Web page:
gested by HUDSON, because the profit to be derived from it had become obvious to even the more barbaric peoples along the routes.
A. THE ROADS.
In considering the course of the main roads along which the silk trade flourished I restrict myself to those parts which fall inside the eastern Tarim Basin and its nearest surroundings. They have been tentatively marked on the map Fig. 4. Lateral roads also existed but they have been left out of the discussion here as they are of more local interest.
Ch'ang-an, the Han capital of China, may be regarded as the true starting point of the Silk Road, and its western terminus was probably Antioch in Syria. This means a distance of nearly 7000 km.
At Tun-huang the road divided into two branches, and later on a third was added (Chavannes 1905, pp. 528 ff). Baron von RICHTHOFEN, the famous German geographer, has coined the name Silk Road for these ancient caravan routes, and this name has since been widely used by Westerners, though hardly by the Chinese themselves.
From Tun-huang the southern route ran inside or along the Astin-tagh as far as Miran, and thence followed the southern rim of the vast Taklamakan desert to Khotan, Yarkend and across the Pamirs.
The northern or new road was opened in the period 1-5 A. D. and ran northwestwards from Tun-huang (or the old Yü-men-kuan outside Tun-huang) to Turfan, whence it may have followed the present trunk road via Urumchi to the Ili valley. It is said to have rejoined the Road of the Centre at Kucha. The course of this road between Yü-men-kuan and Turf an is absolutely unknown, and I have marked it on the map Fig. 4 only after much hesitation.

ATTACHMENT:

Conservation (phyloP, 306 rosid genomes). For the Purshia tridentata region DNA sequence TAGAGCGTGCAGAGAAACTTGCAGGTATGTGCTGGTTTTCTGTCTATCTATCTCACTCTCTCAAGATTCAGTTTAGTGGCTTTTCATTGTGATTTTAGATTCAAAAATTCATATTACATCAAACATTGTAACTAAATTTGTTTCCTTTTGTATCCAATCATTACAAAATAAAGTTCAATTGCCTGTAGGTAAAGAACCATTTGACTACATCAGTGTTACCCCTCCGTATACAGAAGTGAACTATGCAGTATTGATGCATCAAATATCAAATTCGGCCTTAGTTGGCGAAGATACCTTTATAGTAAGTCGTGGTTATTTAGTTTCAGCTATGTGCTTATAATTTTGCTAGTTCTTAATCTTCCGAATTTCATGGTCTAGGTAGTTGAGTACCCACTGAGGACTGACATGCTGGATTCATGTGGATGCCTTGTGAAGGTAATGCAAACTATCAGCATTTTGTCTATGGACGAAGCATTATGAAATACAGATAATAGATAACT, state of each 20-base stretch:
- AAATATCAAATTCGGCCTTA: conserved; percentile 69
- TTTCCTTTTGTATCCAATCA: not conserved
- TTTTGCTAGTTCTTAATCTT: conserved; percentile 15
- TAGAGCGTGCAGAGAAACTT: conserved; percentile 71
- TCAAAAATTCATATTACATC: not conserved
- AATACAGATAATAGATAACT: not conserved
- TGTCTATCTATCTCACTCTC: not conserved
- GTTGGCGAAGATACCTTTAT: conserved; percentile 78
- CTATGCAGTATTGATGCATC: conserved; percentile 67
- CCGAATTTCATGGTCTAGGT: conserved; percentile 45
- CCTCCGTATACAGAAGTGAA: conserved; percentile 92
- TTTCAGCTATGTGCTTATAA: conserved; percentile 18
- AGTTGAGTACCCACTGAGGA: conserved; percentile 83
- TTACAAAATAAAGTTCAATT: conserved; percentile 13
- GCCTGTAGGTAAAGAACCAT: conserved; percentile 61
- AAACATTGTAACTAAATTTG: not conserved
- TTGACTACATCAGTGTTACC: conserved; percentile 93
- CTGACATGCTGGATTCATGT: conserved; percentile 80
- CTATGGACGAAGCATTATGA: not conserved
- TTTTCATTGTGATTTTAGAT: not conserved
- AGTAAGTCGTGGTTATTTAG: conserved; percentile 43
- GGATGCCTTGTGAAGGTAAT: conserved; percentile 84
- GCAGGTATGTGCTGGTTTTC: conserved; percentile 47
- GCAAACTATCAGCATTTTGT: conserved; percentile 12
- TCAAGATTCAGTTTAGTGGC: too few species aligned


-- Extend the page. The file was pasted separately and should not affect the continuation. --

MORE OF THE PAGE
The present trunk road from Turfan to Qara-shahr and Korla cannot have been of any use for the through traffic with silk until after A. D. 127, the year when Yen-ch'i (Qara-shahr) submitted to Chinese power. But by this Tun-huang—Turfan road silk reached the Wu-sun in the Ili valley and around the Issiq-köl, and may have been forwarded westwards by the Wu-sun.
After the capture of Hami in A. D. 73 the present cart roads Anhsi—Hami and Tun-huang—Hami—Turfan were opened by the Chinese for a short period, but this part was very insecure as long as the Huns exercised any power south of the T'ien-shan mountains.
The Road of the Centre, which is probably of the same age as the southern one became by far the most important line of communication for the overland trade between China and the West from the end of the second century B. C. until the change in the course of the lower Tarim made it untraf f icable sometime during the second